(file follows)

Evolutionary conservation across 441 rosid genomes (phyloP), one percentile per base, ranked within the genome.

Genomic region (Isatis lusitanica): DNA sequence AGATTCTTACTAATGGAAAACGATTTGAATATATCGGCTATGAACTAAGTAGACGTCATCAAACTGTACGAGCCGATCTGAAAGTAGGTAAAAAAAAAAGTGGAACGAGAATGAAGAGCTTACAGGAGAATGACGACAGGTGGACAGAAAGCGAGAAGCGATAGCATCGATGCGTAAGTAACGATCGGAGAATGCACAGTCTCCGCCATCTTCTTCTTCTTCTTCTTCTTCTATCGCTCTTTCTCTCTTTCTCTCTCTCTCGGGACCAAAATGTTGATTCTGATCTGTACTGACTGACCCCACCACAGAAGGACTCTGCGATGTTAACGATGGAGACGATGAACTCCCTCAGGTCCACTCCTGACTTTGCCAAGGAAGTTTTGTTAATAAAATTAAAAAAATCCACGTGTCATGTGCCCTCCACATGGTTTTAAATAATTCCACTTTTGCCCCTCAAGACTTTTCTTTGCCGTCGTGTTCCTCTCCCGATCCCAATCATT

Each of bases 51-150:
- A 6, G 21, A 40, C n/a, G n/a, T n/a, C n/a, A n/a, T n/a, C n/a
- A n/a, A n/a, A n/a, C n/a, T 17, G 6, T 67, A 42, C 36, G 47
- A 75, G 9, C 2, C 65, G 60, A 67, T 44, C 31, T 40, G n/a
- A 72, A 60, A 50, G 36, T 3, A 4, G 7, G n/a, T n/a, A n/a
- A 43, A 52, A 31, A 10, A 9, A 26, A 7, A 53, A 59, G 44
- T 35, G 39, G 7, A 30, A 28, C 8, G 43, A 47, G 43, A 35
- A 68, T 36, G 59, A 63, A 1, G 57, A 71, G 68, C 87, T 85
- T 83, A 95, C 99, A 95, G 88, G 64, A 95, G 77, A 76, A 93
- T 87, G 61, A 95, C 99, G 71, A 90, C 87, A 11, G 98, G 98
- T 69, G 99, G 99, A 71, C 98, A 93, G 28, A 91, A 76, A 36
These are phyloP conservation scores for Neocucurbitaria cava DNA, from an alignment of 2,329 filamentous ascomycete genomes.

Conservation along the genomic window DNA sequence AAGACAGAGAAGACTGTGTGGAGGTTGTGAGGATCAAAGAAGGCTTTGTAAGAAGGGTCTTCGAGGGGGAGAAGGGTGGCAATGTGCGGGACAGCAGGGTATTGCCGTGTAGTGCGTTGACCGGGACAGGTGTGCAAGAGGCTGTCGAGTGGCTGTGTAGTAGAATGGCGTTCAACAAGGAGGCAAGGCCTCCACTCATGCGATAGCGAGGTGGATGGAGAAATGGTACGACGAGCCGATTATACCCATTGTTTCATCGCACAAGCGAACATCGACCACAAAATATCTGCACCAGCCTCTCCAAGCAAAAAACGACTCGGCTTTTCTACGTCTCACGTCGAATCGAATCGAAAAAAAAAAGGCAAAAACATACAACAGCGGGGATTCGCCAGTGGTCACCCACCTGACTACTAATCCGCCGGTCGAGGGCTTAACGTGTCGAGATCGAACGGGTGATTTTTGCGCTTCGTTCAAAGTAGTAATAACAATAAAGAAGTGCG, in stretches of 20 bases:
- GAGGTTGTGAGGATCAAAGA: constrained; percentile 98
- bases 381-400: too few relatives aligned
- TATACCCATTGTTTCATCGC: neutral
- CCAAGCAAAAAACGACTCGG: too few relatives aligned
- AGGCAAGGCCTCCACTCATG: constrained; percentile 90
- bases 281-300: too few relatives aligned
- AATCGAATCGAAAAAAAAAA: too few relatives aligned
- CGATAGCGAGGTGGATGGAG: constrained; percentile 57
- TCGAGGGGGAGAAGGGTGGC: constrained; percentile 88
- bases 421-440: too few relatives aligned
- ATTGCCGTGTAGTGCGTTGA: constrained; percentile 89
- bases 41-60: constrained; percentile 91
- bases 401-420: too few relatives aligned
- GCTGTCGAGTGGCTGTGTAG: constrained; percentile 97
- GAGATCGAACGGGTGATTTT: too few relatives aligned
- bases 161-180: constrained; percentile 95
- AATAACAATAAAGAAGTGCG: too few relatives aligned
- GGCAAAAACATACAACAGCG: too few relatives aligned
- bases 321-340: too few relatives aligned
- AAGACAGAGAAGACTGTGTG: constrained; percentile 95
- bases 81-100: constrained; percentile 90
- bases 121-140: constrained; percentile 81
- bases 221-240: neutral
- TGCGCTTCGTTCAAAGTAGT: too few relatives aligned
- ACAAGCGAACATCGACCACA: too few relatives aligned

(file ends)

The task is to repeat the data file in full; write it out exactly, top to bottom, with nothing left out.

Evolutionary conservation across 441 rosid genomes (phyloP), one percentile per base, ranked within the genome.

Genomic region (Isatis lusitanica): DNA sequence AGATTCTTACTAATGGAAAACGATTTGAATATATCGGCTATGAACTAAGTAGACGTCATCAAACTGTACGAGCCGATCTGAAAGTAGGTAAAAAAAAAAGTGGAACGAGAATGAAGAGCTTACAGGAGAATGACGACAGGTGGACAGAAAGCGAGAAGCGATAGCATCGATGCGTAAGTAACGATCGGAGAATGCACAGTCTCCGCCATCTTCTTCTTCTTCTTCTTCTTCTATCGCTCTTTCTCTCTTTCTCTCTCTCTCGGGACCAAAATGTTGATTCTGATCTGTACTGACTGACCCCACCACAGAAGGACTCTGCGATGTTAACGATGGAGACGATGAACTCCCTCAGGTCCACTCCTGACTTTGCCAAGGAAGTTTTGTTAATAAAATTAAAAAAATCCACGTGTCATGTGCCCTCCACATGGTTTTAAATAATTCCACTTTTGCCCCTCAAGACTTTTCTTTGCCGTCGTGTTCCTCTCCCGATCCCAATCATT

Each of bases 51-150:
- A 6, G 21, A 40, C n/a, G n/a, T n/a, C n/a, A n/a, T n/a, C n/a
- A n/a, A n/a, A n/a, C n/a, T 17, G 6, T 67, A 42, C 36, G 47
- A 75, G 9, C 2, C 65, G 60, A 67, T 44, C 31, T 40, G n/a
- A 72, A 60, A 50, G 36, T 3, A 4, G 7, G n/a, T n/a, A n/a
- A 43, A 52, A 31, A 10, A 9, A 26, A 7, A 53, A 59, G 44
- T 35, G 39, G 7, A 30, A 28, C 8, G 43, A 47, G 43, A 35
- A 68, T 36, G 59, A 63, A 1, G 57, A 71, G 68, C 87, T 85
- T 83, A 95, C 99, A 95, G 88, G 64, A 95, G 77, A 76, A 93
- T 87, G 61, A 95, C 99, G 71, A 90, C 87, A 11, G 98, G 98
- T 69, G 99, G 99, A 71, C 98, A 93, G 28, A 91, A 76, A 36
These are phyloP conservation scores for Neocucurbitaria cava DNA, from an alignment of 2,329 filamentous ascomycete genomes.

Conservation along the genomic window DNA sequence AAGACAGAGAAGACTGTGTGGAGGTTGTGAGGATCAAAGAAGGCTTTGTAAGAAGGGTCTTCGAGGGGGAGAAGGGTGGCAATGTGCGGGACAGCAGGGTATTGCCGTGTAGTGCGTTGACCGGGACAGGTGTGCAAGAGGCTGTCGAGTGGCTGTGTAGTAGAATGGCGTTCAACAAGGAGGCAAGGCCTCCACTCATGCGATAGCGAGGTGGATGGAGAAATGGTACGACGAGCCGATTATACCCATTGTTTCATCGCACAAGCGAACATCGACCACAAAATATCTGCACCAGCCTCTCCAAGCAAAAAACGACTCGGCTTTTCTACGTCTCACGTCGAATCGAATCGAAAAAAAAAAGGCAAAAACATACAACAGCGGGGATTCGCCAGTGGTCACCCACCTGACTACTAATCCGCCGGTCGAGGGCTTAACGTGTCGAGATCGAACGGGTGATTTTTGCGCTTCGTTCAAAGTAGTAATAACAATAAAGAAGTGCG, in stretches of 20 bases:
- GAGGTTGTGAGGATCAAAGA: constrained; percentile 98
- bases 381-400: too few relatives aligned
- TATACCCATTGTTTCATCGC: neutral
- CCAAGCAAAAAACGACTCGG: too few relatives aligned
- AGGCAAGGCCTCCACTCATG: constrained; percentile 90
- bases 281-300: too few relatives aligned
- AATCGAATCGAAAAAAAAAA: too few relatives aligned
- CGATAGCGAGGTGGATGGAG: constrained; percentile 57
- TCGAGGGGGAGAAGGGTGGC: constrained; percentile 88
- bases 421-440: too few relatives aligned
- ATTGCCGTGTAGTGCGTTGA: constrained; percentile 89
- bases 41-60: constrained; percentile 91
- bases 401-420: too few relatives aligned
- GCTGTCGAGTGGCTGTGTAG: constrained; percentile 97
- GAGATCGAACGGGTGATTTT: too few relatives aligned
- bases 161-180: constrained; percentile 95
- AATAACAATAAAGAAGTGCG: too few relatives aligned
- GGCAAAAACATACAACAGCG: too few relatives aligned
- bases 321-340: too few relatives aligned
- AAGACAGAGAAGACTGTGTG: constrained; percentile 95
- bases 81-100: constrained; percentile 90
- bases 121-140: constrained; percentile 81
- bases 221-240: neutral
- TGCGCTTCGTTCAAAGTAGT: too few relatives aligned
- ACAAGCGAACATCGACCACA: too few relatives aligned